The campaign includes more than just your simple run and gun gameplay that has been the norm for years. This year’s game includes space dogfights, stealth gameplay, and crazy battles. The enemies are fairly intelligent and varied. They’ll try to flank your position, coax you out of cover with grenades, and even snipe you the moment you pop out. Some of them have jetpacks that hover in the sky while others are robots that you need to destroy. The campaign truly feels like it was well-constructed this year and not just put in as an after-thought. I won’t give too much away, but it was certainly an enjoyable experience.
The couple criticisms I have of the campaign are pretty minor, but worth mentioning. The first of which is that it’s relatively short. It’s probably about 6-8 hours long depending on how many side-missions you do and how skilled you are. This isn’t something that makes a big difference as it falls in line with previous games, but it could be a bit longer of an experience for those who don’t like multiplayer. The second thing that bothered me was the fact that there isn’t a way to play the campaign with friends. This was a feature of the last game and yet it’s non-existent in this version which is a shame. I know there are technical hurdles to this, but in my opinion, it’s not much of an excuse. It can be done. I’m disappointed that they decided to omit that and I hope it shows up again in future versions.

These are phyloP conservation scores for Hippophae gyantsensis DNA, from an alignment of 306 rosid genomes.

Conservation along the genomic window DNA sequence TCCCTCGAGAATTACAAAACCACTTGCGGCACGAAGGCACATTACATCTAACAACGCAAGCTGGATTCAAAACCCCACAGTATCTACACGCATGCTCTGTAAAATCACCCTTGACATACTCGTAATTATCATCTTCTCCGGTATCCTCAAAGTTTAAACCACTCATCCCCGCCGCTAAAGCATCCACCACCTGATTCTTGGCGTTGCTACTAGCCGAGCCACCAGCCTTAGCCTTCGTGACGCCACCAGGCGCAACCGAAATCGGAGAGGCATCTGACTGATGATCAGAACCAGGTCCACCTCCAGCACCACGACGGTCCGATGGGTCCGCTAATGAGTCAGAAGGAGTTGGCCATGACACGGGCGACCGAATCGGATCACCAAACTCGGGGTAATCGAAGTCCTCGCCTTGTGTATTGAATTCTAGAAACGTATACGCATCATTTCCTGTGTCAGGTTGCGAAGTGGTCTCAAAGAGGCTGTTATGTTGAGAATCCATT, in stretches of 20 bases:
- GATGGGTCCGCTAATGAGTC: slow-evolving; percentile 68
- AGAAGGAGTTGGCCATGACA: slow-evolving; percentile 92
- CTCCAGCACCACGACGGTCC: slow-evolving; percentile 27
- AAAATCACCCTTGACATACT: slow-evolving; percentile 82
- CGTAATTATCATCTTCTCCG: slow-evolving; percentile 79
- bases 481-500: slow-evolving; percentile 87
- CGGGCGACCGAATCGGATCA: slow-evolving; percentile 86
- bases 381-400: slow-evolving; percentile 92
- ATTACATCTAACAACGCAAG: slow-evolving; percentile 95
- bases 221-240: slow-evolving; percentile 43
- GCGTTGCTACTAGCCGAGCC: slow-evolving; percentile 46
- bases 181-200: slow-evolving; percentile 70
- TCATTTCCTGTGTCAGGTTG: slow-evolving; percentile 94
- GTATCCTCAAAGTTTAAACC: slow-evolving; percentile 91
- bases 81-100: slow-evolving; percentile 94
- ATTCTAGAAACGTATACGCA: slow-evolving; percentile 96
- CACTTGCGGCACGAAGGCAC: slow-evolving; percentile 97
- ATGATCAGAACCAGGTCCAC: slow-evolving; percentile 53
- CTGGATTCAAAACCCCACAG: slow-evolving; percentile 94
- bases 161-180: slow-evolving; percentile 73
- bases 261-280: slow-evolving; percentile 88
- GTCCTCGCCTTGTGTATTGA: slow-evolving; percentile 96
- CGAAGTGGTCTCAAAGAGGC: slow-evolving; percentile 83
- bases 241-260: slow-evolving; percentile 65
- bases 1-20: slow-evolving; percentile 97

Zombies in Spaceland is a refreshing take on the cooperative Zombies mode that has become a staple of the Call of Duty series. The characters seem to be based on certain characters in pop-culture at the time like Commander Keen. It’s a fun diversion and one that kept me striving to be better with all the random zombie enemies that try to eat you. There’s even a cool arcade you can go to to try and fill a meter to come back to life after you die. It features a handful of Atari 2600 games and things like Skee-Ball. It’s an interesting take on the fan-favourite mode and my favourite version of it thus far. I still feel like it’s kind of unnecessary, but they can’t really take it out at this point in the series.